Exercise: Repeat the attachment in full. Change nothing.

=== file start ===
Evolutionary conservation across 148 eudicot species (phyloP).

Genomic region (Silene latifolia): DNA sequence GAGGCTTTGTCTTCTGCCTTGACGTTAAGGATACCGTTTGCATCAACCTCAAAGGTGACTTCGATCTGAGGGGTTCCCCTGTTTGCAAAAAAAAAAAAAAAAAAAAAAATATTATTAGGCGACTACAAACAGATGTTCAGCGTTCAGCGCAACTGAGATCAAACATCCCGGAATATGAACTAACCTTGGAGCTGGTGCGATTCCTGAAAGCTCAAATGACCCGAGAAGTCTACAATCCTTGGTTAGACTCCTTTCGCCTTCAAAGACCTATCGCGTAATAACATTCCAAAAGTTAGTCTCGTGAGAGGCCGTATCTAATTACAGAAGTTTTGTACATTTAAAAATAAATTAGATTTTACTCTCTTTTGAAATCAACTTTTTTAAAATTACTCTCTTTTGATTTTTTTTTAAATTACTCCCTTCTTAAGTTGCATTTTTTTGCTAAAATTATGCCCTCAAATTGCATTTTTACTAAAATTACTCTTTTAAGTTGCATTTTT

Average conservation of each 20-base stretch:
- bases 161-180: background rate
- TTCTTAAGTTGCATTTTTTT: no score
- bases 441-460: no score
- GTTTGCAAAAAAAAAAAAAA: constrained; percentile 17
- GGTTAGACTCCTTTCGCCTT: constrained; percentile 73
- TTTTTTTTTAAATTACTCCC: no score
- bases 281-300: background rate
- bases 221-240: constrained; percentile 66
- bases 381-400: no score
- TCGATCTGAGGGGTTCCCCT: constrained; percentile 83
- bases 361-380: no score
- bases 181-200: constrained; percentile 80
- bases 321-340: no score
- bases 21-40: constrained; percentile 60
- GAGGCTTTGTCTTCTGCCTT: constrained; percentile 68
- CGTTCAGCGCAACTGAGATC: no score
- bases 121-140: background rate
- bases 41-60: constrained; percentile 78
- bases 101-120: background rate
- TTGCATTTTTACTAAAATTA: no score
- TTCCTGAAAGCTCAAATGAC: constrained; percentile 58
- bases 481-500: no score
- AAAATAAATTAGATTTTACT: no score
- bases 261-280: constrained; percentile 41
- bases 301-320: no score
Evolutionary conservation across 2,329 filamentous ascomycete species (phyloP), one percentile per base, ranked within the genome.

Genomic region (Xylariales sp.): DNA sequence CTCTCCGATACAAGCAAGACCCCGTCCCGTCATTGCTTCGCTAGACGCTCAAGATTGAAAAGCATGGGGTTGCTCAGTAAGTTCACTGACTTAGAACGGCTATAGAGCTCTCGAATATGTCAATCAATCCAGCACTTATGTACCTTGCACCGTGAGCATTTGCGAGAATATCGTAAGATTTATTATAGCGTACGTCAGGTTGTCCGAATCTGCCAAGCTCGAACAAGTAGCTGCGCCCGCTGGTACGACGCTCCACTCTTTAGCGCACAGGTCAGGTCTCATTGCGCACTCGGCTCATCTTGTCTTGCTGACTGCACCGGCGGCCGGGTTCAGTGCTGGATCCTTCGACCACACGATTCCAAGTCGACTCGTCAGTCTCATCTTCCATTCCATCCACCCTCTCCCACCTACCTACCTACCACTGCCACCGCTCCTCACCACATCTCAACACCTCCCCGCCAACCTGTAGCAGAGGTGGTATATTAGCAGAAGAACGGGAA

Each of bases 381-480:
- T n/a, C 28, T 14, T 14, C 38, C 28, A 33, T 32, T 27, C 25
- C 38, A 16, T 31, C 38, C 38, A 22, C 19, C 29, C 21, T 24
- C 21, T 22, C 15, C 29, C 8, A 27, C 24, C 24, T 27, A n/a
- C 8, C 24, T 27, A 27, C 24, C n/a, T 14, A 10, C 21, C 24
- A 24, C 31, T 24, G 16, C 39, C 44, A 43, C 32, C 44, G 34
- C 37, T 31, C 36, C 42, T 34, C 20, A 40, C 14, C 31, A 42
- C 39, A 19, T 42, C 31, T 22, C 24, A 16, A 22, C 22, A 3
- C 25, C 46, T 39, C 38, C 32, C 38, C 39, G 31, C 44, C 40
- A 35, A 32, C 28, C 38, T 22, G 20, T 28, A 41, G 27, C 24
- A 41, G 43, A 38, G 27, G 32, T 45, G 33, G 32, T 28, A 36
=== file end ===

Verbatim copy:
Evolutionary conservation across 148 eudicot species (phyloP).

Genomic region (Silene latifolia): DNA sequence GAGGCTTTGTCTTCTGCCTTGACGTTAAGGATACCGTTTGCATCAACCTCAAAGGTGACTTCGATCTGAGGGGTTCCCCTGTTTGCAAAAAAAAAAAAAAAAAAAAAAATATTATTAGGCGACTACAAACAGATGTTCAGCGTTCAGCGCAACTGAGATCAAACATCCCGGAATATGAACTAACCTTGGAGCTGGTGCGATTCCTGAAAGCTCAAATGACCCGAGAAGTCTACAATCCTTGGTTAGACTCCTTTCGCCTTCAAAGACCTATCGCGTAATAACATTCCAAAAGTTAGTCTCGTGAGAGGCCGTATCTAATTACAGAAGTTTTGTACATTTAAAAATAAATTAGATTTTACTCTCTTTTGAAATCAACTTTTTTAAAATTACTCTCTTTTGATTTTTTTTTAAATTACTCCCTTCTTAAGTTGCATTTTTTTGCTAAAATTATGCCCTCAAATTGCATTTTTACTAAAATTACTCTTTTAAGTTGCATTTTT

Average conservation of each 20-base stretch:
- bases 161-180: background rate
- TTCTTAAGTTGCATTTTTTT: no score
- bases 441-460: no score
- GTTTGCAAAAAAAAAAAAAA: constrained; percentile 17
- GGTTAGACTCCTTTCGCCTT: constrained; percentile 73
- TTTTTTTTTAAATTACTCCC: no score
- bases 281-300: background rate
- bases 221-240: constrained; percentile 66
- bases 381-400: no score
- TCGATCTGAGGGGTTCCCCT: constrained; percentile 83
- bases 361-380: no score
- bases 181-200: constrained; percentile 80
- bases 321-340: no score
- bases 21-40: constrained; percentile 60
- GAGGCTTTGTCTTCTGCCTT: constrained; percentile 68
- CGTTCAGCGCAACTGAGATC: no score
- bases 121-140: background rate
- bases 41-60: constrained; percentile 78
- bases 101-120: background rate
- TTGCATTTTTACTAAAATTA: no score
- TTCCTGAAAGCTCAAATGAC: constrained; percentile 58
- bases 481-500: no score
- AAAATAAATTAGATTTTACT: no score
- bases 261-280: constrained; percentile 41
- bases 301-320: no score
Evolutionary conservation across 2,329 filamentous ascomycete species (phyloP), one percentile per base, ranked within the genome.

Genomic region (Xylariales sp.): DNA sequence CTCTCCGATACAAGCAAGACCCCGTCCCGTCATTGCTTCGCTAGACGCTCAAGATTGAAAAGCATGGGGTTGCTCAGTAAGTTCACTGACTTAGAACGGCTATAGAGCTCTCGAATATGTCAATCAATCCAGCACTTATGTACCTTGCACCGTGAGCATTTGCGAGAATATCGTAAGATTTATTATAGCGTACGTCAGGTTGTCCGAATCTGCCAAGCTCGAACAAGTAGCTGCGCCCGCTGGTACGACGCTCCACTCTTTAGCGCACAGGTCAGGTCTCATTGCGCACTCGGCTCATCTTGTCTTGCTGACTGCACCGGCGGCCGGGTTCAGTGCTGGATCCTTCGACCACACGATTCCAAGTCGACTCGTCAGTCTCATCTTCCATTCCATCCACCCTCTCCCACCTACCTACCTACCACTGCCACCGCTCCTCACCACATCTCAACACCTCCCCGCCAACCTGTAGCAGAGGTGGTATATTAGCAGAAGAACGGGAA

Each of bases 381-480:
- T n/a, C 28, T 14, T 14, C 38, C 28, A 33, T 32, T 27, C 25
- C 38, A 16, T 31, C 38, C 38, A 22, C 19, C 29, C 21, T 24
- C 21, T 22, C 15, C 29, C 8, A 27, C 24, C 24, T 27, A n/a
- C 8, C 24, T 27, A 27, C 24, C n/a, T 14, A 10, C 21, C 24
- A 24, C 31, T 24, G 16, C 39, C 44, A 43, C 32, C 44, G 34
- C 37, T 31, C 36, C 42, T 34, C 20, A 40, C 14, C 31, A 42
- C 39, A 19, T 42, C 31, T 22, C 24, A 16, A 22, C 22, A 3
- C 25, C 46, T 39, C 38, C 32, C 38, C 39, G 31, C 44, C 40
- A 35, A 32, C 28, C 38, T 22, G 20, T 28, A 41, G 27, C 24
- A 41, G 43, A 38, G 27, G 32, T 45, G 33, G 32, T 28, A 36